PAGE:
OAKLAND -- As a poet, Arisa White is not afraid to tackle important issues as she has demonstrated in her coming-of-age memoir, "Hurrah's Nest," a collection of poems that examines the troubles and joys of growing up in Brooklyn, N.Y., as the second oldest of seven siblings.
To read this collection and listen to White articulate her long journey in their creation is to recognize a deep literary talent and understand why "Hurrah's Nest" was nominated for an NAACP Image Award for Outstanding Literary Work in Poetry.
The Grand Lake poet describes her debut collection as a journey from childhood to adulthood with poems written about her single mother, brothers and sisters, her growing up and her coming into her own sexuality and sense of herself as a young woman.
The poems, often dealing with abusive relationships took 10 years to complete, as White worked to get to deeper levels.
"There was this sense of how do I tell my story but also hold the truth in such a way that honors and also sheds light on relationships and dysfunction in a family," she said.
White took her title from a nautical term describing disheveled rope or wire, liking the double meanings of a sense of confusion coupled with a nest.
"It brought the emotional sense I have of home -- confusion, security -- but at the same time, it's where you bump against your edges and really learn what you're made of," White said.
Along with learning more about herself, White used "Hurrah's Nest" to honor her colorful family and share them with readers, using her poetry to value ways the siblings protected each other and encouraged each other to follow their dreams.
Interestingly, the book motivated broad conversations within White's family.
"I think in the end, what has been most important is the healing that has come out of it, the ability for us to step out of our shame and our darkness," she said. "That's one of the things I didn't know I was doing for my family."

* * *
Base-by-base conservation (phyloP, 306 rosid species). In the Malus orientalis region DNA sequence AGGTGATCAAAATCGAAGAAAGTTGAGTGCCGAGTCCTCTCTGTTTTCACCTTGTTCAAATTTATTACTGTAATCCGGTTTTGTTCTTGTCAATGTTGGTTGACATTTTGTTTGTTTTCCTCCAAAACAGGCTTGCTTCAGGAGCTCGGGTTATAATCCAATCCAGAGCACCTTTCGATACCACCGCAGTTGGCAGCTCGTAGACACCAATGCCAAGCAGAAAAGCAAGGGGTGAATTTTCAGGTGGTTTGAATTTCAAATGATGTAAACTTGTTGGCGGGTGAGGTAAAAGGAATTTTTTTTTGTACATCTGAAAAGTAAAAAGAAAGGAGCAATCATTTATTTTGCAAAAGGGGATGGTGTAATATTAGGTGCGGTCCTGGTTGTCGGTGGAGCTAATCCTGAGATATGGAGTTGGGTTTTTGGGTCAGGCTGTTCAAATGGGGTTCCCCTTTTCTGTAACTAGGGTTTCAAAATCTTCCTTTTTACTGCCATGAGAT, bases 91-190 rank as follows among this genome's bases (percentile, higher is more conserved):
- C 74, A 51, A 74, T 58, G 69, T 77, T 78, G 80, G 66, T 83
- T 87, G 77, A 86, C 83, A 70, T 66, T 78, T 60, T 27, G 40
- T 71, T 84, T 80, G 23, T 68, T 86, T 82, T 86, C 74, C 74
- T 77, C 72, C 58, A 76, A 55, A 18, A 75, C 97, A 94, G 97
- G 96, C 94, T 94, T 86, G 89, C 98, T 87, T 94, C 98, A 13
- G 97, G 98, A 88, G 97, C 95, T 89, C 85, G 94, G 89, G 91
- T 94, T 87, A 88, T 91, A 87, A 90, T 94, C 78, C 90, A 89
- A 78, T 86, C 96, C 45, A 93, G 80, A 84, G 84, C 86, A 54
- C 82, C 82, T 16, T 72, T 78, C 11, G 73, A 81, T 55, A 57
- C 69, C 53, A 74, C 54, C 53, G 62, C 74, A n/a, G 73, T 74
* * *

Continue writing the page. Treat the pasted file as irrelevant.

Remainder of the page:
The author sees these poems as offering a sense of community to readers, a sense of knowing they are not alone, and believes that by sharing her poems she lets others know that everyone has issues to deal with and that they can be resolved.
Though White also writes essays and has done some playwriting, it is always the lyric of poetry that draws her back.
"It is my first passion and I can't let it go," she said. "When I get to the page and want to express myself, the poem is what arrives first."
The NAACP nomination came as a lovely surprise, especially coming from an organization that has done so much for civil rights, African Americans and the American struggle. White feels that having a category for poetry also gives it validation as a necessary, contemporary art form. And finally, seeing her name among those of her peers, including U.S. Poet Laureate Natasha Trethewey, was hard for White to believe.
The 33-year old author credits her 2006 arrival in Oakland as a catalyst for change and a turning point in her growth.
"It's been enlightening," she said. "I've gained perspective about myself, my family, my country by removing myself from everything that's been so familiar."
White continues to explore issues of conflict and growth, writing "A Penny Saved" to reimagine the true story of Polly Mitchell, a woman held captive in her home for 10 years, and currently studying Caribbean mythology, in part to write letters to her biological father, originally from Guyana.
"I'm wanting to take these personal questions and enlarge them to think about the role of paternalism and how we are in relationship to ourselves and our larger world," White said. "I'm wanting to tackle these bigger issues; I haven't done that yet in my work and I'm really wanting to challenge myself."
Arisa White: www.arisawhite.com
"Hurrah's Nest": Virtual Artists Collective, $15.
"A Penny Saved": Willow Books, $17.95.